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People Power Against the Department of Justice

8

 

Panorama

People Power Against the Department of Justice Cliff Kincaid, Accuracy in Media,
June 7, 2013

The Department of Justice (DOJ)
and its allies, the Council on American Islamic Relations and the
Southern Poverty Law Center, are on the defensive after thousands of
people turned out in Tennessee on Tuesday night to protest a scheme to
censor criticism of Islam.

The Council on American Islamic
Relations (CAIR), a key component of a network of Muslim Brotherhood
organizations in the U.S., called the turnout a “mob” and praised the
Obama/Holder Justice Department for standing up to local residents.

CAIR said “a large group of protesters
heckled and interrupted speeches by Bill Killian, U.S. Attorney of the
Eastern District of Tennessee, and by Kenneth Moore, FBI special agent
in charge of the Eastern Tennessee District.”

In fact, the DOJ had provoked the
reaction by announcing beforehand that people using the Internet to
criticize Muslims might be prosecuted for civil rights violations and
that the meeting on “public discourse in a free society” in Tennessee
would examine this alleged problem.

Killian had announced
in advance that he would address “how civil rights can be violated by
those who post inflammatory documents targeted at Muslims on social
media.”

In order to explain how the censorship
campaign would work, Killian and the local FBI agent, Kenneth Moore, had
worked with the American Muslim Advisory Council (AMAC) to schedule the
event at the Manchester-Coffee County Conference Center in Manchester,
Tennessee, on the night of June 4.

The center was completely filled,
however, and hundreds more had to rally outside, where Pamela Geller and
Robert Spencer, who co-founded Stop Islamization of Nations (SION),
spoke to the crowd. Videos show Geller and Spencer rallying the people on behalf of freedom of expression.

“I talked with many of the people who
had driven hours to get to the rally—a farmer and his son, an orthodox
Jewish family, World War II veterans and many more,” said James
Lafferty, chairman of the Virginia Anti-Shariah Task Force (VAST), who
was on the scene. “They all said the same thing—the Justice Department
is trying to curtail free speech by promising increased scrutiny of any
Internet posts which mention Islam.”

He said the angry reactions inside the conference center followed “a heavy dose of jihadist propaganda by the AMAC folks.”

He explained, “A long video
about Islam in Shelbyville, Tennessee, followed the usual B movie story
line—Muslims come to town, ignorant locals react badly. Muslims
demonstrate that they are honorable and just, ignorant locals and
Muslims are now the best of friends and there is a lesson here for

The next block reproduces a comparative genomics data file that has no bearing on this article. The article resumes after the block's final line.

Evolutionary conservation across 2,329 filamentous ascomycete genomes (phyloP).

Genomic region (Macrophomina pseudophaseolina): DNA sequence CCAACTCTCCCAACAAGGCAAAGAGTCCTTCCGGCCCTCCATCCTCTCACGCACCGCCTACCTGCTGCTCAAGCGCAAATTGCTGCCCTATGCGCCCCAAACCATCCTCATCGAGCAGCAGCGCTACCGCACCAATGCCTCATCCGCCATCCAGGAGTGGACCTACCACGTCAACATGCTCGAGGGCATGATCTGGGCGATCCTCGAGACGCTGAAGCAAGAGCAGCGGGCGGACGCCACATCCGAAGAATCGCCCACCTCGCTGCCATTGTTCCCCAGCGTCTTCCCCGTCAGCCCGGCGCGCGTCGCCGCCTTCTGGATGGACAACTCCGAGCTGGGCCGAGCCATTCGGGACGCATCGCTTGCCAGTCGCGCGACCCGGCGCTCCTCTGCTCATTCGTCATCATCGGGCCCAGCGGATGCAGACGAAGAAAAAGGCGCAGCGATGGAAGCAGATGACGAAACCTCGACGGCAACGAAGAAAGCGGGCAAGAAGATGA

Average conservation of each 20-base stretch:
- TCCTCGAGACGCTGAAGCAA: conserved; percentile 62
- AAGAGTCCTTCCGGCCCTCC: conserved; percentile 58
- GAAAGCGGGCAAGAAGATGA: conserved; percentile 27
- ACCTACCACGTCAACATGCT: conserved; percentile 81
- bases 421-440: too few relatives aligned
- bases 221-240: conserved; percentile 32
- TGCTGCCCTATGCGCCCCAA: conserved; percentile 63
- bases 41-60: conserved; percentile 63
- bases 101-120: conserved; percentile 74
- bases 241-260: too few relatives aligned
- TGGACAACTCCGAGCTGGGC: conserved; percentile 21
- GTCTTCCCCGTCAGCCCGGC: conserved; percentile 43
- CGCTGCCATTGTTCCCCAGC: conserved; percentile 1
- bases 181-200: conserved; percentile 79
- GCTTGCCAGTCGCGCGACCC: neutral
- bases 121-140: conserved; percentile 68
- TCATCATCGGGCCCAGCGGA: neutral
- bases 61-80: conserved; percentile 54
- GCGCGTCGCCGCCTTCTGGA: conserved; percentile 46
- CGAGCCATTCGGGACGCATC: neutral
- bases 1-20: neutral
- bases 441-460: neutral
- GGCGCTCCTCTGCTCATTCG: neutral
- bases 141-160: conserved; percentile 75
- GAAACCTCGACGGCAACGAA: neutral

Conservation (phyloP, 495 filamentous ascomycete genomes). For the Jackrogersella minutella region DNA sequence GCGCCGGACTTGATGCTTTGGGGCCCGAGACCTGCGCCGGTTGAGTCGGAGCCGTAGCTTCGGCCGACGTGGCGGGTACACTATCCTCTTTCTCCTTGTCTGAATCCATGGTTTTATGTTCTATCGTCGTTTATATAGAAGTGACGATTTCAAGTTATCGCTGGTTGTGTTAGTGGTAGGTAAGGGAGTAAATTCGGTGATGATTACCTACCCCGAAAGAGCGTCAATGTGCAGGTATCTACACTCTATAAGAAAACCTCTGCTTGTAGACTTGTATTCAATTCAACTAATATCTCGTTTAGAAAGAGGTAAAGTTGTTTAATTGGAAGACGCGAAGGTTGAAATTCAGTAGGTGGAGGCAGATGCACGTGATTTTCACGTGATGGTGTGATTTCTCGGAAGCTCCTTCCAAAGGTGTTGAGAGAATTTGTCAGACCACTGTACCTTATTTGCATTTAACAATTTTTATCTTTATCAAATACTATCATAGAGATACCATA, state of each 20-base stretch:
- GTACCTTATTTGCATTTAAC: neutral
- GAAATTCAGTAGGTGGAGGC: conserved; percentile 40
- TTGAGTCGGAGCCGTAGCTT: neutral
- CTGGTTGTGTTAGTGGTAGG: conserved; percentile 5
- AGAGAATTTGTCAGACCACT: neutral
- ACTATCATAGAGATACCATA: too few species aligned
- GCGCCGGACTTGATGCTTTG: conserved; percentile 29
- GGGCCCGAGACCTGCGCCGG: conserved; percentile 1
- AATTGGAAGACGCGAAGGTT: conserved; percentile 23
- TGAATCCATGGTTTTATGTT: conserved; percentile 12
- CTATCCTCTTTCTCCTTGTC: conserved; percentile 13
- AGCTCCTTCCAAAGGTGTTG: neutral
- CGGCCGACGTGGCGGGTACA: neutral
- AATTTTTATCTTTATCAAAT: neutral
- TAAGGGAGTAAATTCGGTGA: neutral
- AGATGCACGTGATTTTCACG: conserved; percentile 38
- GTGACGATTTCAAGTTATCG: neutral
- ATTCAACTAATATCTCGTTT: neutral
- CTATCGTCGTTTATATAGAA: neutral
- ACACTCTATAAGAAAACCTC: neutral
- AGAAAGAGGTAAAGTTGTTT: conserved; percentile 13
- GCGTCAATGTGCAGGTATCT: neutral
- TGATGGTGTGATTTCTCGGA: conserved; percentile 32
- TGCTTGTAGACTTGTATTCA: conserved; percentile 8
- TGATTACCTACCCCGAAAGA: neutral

anyone else who doubts Islam’s noble intentions.”

He said the film footage of a few angry
people at the June 4 event “gave the stereotypical ‘angry mob’ scenario
for the hostile media,” but that Killian’s presentation was itself
“very condescending and provocative” because of the implication that
local residents had no right to complain about the spread of radical
Islam in their state.

An Islamic Center in Chattanooga, Tennessee features “Strong Islamic studies,” a term that implies Sharia, or Islamic law.

Lafferty said it was entirely
predictable that when Killian mentioned the name of the Attorney
General, Eric Holder, who is neck-deep in several scandals, people in
the audience booed. “Every mention of Holder had the same effect,” he
noted.

Killian’s speech, Lafferty said, was
that “Muslims are misunderstood and they are no different than you or
me” and any criticism of Islam is “hate-mongering and bigotry.”

“The biggest story of the event was the
crowd,” Lafferty said. While some people were angry and animated in
their reactions to Killian’s lecture on “hate crimes,” he said there was
intimate knowledge of Islamic practices and that when Muslim speakers
at the podium with Killian talked about Islam as a peaceful religion
which valued good citizenship, people interrupted with the word
“takiya,” a reference to the Islamic concept of deception.

However, CAIR and the Southern Poverty
Law Center (SPLC) insisted that local residents, as well as Geller and
Spencer, were at fault for reacting to the DOJ campaign against the
First Amendment. This became the story line of much of the coverage of
the event.

The SPLC works hand-in-glove with the Obama/Holder Justice Department, smearing opponents of radical Islam as “Islamophobes.”

But Lafferty of VAST said the focus was
“that a special meeting was being conducted to talk about the
Department of Justice’s commitment to protect the rights of one
religious group—Islam.”

Lafferty and others question why the
Justice Department has singled out Muslims for special protection and
that such a practice reflects adherence to Sharia, or Islamic law, over
and above American law and the Constitution.

He noted that the DOJ based this
meeting on the fact that a local Tennessee politician had posted a
stupid gag on Facebook about targeting Muslims, and that the incident
was “being used as the pushing off point for Justice to scrutinize every
statement about Islam on the Internet.”

“Both Pamela Geller and the
incomparable Robert Spencer spoke brilliantly about free speech and the
threat posed to it by government suppression,” Lafferty said.

Tenn geller speaking

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